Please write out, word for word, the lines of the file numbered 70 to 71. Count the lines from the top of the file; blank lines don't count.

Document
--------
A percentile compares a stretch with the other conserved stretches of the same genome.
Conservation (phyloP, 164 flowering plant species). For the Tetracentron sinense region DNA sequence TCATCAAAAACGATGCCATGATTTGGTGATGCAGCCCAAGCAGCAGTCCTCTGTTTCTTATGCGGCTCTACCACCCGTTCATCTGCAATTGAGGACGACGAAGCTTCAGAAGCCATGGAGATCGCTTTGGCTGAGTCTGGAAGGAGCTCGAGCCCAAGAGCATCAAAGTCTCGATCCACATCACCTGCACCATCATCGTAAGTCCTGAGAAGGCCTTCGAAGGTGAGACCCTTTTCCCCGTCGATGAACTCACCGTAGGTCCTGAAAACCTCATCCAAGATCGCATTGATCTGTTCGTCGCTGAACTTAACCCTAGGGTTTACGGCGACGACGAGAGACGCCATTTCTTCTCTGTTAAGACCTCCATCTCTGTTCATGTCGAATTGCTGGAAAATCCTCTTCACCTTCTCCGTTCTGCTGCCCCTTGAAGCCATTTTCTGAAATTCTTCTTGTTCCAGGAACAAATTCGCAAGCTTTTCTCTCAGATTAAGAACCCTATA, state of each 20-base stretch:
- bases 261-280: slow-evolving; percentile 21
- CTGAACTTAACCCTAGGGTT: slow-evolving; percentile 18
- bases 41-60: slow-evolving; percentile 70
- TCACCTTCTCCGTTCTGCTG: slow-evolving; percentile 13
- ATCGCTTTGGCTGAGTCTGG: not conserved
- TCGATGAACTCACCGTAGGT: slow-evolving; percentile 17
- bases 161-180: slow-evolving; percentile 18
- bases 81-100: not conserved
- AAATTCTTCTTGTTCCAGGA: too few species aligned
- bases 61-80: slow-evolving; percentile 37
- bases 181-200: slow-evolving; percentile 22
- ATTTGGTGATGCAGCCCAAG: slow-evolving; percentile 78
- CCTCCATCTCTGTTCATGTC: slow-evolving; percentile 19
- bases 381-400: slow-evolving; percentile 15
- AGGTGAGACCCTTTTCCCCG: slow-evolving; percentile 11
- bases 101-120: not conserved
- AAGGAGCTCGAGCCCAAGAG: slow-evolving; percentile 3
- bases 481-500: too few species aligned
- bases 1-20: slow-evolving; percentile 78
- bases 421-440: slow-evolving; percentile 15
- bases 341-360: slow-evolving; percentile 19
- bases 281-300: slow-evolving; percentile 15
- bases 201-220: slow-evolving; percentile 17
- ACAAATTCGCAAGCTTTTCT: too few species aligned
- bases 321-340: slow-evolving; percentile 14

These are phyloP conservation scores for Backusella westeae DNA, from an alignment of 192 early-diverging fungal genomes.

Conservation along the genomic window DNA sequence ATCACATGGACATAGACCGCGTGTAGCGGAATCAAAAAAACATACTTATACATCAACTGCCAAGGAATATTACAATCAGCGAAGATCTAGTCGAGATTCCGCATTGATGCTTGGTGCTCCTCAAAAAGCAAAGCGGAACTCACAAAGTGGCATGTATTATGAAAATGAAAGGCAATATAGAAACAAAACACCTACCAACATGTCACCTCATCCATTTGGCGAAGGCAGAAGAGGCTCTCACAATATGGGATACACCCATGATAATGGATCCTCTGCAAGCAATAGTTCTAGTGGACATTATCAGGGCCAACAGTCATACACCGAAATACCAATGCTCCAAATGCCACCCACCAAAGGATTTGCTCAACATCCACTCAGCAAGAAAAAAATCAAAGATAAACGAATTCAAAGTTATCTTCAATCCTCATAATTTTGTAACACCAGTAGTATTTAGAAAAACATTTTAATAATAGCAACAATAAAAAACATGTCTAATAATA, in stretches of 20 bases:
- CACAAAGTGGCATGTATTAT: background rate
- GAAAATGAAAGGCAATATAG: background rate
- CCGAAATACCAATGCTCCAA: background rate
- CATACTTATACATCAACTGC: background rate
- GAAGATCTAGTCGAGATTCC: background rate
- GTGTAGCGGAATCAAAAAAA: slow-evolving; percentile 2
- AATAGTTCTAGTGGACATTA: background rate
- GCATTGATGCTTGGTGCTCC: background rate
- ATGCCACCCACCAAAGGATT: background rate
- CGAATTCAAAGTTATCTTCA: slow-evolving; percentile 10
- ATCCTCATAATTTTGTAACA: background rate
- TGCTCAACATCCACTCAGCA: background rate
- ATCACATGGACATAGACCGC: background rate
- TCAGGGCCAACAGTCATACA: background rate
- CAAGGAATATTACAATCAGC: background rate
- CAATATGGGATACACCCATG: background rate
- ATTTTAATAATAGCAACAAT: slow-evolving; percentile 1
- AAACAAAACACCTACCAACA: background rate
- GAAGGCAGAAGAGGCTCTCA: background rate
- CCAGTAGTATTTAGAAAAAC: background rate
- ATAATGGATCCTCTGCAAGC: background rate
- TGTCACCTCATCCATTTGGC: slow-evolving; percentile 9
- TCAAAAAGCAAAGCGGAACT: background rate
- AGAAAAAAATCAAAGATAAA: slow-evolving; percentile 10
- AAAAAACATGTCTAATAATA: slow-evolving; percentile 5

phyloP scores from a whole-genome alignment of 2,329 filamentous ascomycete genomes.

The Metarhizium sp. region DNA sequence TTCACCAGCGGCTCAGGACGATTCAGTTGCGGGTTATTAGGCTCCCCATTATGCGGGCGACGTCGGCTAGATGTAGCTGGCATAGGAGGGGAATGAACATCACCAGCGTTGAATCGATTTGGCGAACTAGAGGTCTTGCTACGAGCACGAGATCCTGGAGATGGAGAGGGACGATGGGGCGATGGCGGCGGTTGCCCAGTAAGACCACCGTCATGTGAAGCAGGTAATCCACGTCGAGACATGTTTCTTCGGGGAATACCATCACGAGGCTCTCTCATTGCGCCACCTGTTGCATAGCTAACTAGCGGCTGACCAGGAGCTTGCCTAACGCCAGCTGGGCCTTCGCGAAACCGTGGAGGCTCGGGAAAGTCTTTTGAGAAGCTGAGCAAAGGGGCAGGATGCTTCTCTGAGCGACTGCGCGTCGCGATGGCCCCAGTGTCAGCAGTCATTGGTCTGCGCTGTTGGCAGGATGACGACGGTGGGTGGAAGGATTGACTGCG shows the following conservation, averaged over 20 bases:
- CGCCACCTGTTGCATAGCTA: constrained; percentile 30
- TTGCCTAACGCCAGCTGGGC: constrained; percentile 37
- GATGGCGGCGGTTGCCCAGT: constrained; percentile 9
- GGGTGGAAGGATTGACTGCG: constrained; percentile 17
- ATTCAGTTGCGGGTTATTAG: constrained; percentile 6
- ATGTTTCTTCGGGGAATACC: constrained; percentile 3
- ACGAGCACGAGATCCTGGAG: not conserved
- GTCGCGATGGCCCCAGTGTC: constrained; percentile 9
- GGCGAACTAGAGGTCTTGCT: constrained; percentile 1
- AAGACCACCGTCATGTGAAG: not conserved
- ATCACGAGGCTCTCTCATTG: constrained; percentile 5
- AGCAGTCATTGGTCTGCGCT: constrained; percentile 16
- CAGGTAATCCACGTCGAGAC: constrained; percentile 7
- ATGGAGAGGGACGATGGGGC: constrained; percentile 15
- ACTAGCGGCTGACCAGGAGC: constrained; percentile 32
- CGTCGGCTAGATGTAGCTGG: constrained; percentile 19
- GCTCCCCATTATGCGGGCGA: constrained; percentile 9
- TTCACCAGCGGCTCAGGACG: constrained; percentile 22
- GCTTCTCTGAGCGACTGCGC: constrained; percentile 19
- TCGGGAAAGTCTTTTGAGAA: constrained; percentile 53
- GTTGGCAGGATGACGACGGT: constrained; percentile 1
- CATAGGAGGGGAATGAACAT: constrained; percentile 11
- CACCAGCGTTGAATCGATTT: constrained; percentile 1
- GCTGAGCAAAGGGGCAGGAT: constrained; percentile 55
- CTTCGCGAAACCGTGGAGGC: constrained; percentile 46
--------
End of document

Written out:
- ATGGAGAGGGACGATGGGGC: constrained; percentile 15
- ACTAGCGGCTGACCAGGAGC: constrained; percentile 32